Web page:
At King’s, our approach to teaching is based on Building Learning Habits - an extensive body of research into learning and the brain based on the pioneering work of Professor Guy Claxton. It is designed to help young people to become better learners by developing their portable learning skills and preparing them for a lifetime of learning.
At King’s, we have identified five learning habits that we plan to deliberately develop during lessons alongside the usual subject content.
Through planned activities and learning events, we are developing these underlying habits within pupils alongside our subject content. The anticipated benefits of Building Learning Habits are:
increased enjoyment in learning
established habits of lifelong learning
greater confidence and independence in pupils
For more information: see Building Learning Power and Guy Claxton.com
Critical Thinking is a timetabled subject on the curriculum for Year 7 and 8 pupils. Lessons last year engaged pupils in debating thought-provoking subjects such as the monarchy and its role; developing ideas relating to creating their own country; reading and discussing texts which explore injustice and reflecting on injustice in their own lives; as well as saving the planet.
The response to our introduction of Critical Thinking and King’s Learning Habits has been extremely positive, with great enthusiasm for them shown by both staff and pupils.
Research has shown that the introduction of CASE (Cognitive Acceleration through Science Education) as part of King’s ‘thinking curriculum’, has had a significant impact on improving pupils’ thinking skills.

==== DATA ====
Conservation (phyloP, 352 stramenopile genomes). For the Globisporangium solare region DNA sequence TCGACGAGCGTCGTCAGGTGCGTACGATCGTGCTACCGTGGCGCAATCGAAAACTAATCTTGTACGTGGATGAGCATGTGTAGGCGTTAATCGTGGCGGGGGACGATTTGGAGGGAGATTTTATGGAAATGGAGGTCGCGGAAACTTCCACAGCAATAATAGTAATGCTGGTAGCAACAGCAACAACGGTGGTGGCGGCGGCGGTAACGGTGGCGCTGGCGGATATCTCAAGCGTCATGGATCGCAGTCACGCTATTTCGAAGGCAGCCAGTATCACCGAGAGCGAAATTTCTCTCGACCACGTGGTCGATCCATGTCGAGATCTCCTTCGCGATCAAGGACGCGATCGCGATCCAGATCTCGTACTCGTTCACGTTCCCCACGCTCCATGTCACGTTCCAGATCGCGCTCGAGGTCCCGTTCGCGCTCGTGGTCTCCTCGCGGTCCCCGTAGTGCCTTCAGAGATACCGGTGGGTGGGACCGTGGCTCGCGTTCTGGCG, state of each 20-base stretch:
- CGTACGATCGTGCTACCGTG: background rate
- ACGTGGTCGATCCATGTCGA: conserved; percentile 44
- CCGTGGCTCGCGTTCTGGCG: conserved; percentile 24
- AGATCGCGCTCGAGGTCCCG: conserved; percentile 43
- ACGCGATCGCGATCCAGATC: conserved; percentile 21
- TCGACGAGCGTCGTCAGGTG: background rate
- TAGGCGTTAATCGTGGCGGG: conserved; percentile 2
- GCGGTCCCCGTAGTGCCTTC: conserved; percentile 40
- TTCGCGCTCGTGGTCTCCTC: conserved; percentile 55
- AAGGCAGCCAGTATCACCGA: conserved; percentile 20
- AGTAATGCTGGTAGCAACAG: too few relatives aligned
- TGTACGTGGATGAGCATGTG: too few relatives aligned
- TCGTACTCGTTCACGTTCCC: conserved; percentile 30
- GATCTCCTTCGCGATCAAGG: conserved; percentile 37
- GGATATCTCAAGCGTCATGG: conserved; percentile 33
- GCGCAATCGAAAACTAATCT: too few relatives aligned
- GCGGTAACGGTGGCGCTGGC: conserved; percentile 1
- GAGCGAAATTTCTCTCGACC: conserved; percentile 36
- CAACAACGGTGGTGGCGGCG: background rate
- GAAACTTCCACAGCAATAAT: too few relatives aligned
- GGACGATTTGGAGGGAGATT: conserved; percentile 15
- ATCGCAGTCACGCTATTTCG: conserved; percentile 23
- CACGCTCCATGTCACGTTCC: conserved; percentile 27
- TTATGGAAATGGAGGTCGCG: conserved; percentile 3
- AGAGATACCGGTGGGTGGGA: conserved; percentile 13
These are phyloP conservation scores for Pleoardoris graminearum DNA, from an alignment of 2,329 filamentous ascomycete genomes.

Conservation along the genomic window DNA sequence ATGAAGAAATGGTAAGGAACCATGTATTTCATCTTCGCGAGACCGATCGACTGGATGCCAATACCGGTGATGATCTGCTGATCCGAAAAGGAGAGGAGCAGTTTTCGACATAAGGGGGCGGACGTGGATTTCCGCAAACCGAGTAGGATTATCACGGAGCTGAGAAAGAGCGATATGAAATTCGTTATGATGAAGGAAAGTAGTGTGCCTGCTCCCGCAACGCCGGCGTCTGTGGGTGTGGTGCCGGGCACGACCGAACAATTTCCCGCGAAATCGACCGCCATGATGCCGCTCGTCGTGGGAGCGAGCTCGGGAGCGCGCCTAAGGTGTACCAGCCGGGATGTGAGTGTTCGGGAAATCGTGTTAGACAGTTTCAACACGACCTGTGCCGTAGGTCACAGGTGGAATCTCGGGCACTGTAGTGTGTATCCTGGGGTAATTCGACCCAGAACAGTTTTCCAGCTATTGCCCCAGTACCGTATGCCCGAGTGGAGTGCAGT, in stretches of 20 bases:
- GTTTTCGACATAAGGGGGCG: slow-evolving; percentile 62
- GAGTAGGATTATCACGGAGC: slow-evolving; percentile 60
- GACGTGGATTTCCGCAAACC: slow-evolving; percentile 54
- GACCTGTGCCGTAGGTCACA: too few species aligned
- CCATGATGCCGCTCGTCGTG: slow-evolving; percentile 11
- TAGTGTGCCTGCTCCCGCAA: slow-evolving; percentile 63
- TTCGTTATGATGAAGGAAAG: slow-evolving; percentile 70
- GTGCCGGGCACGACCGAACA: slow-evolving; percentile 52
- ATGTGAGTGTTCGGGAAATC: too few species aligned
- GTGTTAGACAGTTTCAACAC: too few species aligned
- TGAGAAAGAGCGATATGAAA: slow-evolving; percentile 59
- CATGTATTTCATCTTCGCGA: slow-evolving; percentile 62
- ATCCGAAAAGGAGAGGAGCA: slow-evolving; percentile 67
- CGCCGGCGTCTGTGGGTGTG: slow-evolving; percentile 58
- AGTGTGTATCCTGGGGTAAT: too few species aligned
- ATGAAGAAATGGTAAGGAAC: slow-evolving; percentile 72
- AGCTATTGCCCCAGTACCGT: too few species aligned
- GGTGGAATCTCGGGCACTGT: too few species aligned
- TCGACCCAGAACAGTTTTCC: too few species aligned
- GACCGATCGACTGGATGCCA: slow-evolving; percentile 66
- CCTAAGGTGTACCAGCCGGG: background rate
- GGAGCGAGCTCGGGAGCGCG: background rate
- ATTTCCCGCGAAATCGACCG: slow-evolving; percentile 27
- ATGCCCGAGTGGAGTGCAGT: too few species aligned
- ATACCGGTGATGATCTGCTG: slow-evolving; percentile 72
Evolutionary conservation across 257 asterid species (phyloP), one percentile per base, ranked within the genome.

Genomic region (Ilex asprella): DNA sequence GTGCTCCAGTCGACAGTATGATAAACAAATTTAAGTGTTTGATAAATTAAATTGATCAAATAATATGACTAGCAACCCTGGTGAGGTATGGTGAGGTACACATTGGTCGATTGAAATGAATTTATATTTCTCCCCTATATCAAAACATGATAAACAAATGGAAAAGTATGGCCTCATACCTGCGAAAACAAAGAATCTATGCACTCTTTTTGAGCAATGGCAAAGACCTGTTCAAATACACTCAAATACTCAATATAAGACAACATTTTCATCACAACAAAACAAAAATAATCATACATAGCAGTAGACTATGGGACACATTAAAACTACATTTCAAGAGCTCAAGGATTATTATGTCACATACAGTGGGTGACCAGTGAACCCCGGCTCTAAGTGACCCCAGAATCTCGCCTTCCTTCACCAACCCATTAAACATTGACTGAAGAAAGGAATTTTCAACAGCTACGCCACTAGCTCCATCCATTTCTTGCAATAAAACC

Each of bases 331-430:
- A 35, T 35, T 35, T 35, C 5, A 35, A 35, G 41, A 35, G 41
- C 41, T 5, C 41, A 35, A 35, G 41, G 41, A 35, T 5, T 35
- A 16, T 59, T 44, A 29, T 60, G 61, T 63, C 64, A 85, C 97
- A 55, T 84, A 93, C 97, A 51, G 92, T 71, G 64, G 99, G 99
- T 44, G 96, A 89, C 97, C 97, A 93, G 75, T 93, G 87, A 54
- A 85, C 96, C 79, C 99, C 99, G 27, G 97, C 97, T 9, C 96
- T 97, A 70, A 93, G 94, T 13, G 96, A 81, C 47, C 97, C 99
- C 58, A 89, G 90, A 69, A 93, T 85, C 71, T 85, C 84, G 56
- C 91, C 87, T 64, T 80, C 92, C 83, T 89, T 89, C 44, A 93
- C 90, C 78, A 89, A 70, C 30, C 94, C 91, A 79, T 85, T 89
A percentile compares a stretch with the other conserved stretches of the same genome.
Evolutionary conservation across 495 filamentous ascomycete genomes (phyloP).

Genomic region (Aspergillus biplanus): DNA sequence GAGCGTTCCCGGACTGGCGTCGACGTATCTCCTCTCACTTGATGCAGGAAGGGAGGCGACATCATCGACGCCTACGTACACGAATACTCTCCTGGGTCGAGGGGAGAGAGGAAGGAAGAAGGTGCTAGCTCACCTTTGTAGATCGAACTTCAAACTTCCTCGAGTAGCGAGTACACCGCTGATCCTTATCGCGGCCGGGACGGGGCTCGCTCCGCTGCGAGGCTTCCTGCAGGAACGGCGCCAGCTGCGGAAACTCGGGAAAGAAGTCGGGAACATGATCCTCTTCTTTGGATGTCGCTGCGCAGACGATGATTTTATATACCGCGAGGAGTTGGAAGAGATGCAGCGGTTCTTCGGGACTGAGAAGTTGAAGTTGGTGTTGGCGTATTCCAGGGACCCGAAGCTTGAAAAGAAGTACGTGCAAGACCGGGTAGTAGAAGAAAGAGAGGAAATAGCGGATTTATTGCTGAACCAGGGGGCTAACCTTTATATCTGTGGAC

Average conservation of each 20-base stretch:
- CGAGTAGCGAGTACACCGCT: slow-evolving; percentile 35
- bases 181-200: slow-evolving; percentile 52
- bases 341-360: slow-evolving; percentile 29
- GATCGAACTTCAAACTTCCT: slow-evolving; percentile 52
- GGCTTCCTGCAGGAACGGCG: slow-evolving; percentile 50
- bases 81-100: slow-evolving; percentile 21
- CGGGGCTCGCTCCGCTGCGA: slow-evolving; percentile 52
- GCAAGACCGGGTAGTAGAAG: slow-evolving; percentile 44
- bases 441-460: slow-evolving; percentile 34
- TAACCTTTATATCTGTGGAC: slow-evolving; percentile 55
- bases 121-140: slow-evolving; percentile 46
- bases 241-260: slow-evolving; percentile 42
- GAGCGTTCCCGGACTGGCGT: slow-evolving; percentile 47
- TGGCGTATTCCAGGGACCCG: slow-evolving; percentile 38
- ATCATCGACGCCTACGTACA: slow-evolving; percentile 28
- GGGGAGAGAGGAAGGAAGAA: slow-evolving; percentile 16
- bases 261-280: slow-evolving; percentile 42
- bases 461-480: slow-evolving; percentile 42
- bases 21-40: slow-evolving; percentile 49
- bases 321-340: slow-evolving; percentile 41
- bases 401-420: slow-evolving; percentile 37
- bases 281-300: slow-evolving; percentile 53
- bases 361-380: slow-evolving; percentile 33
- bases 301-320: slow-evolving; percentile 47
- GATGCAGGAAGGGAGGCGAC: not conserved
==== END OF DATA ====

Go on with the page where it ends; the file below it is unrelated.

CASE has improved our students’ cognitive growth and helped them achieve thinking levels equivalent to those of students much older. Analysis of pupils’ thinking levels at the end of Year 8, after two years following the CASE programme, shows that their thinking ability levels are well above the national average for this age group. In fact, the average thinking level for our Year 8 pupils is the same as an average 18-year old student who hasn’t followed CASE. Data shows that the mean thinking level of our pupils has increased by 1.48 levels in just under two years, compared with a national average increase of 0.5 levels for pupils not following CASE.
CASE was developed by King’s College London as a way to challenge students to construct knowledge co-operatively which encourages ‘metacognition’ - students’ reflection on their own thinking and problem-solving processes. Evaluation has repeatedly shown that Cognitive Acceleration has substantial, positive effects on students’ cognitive growth and their subsequent academic achievement.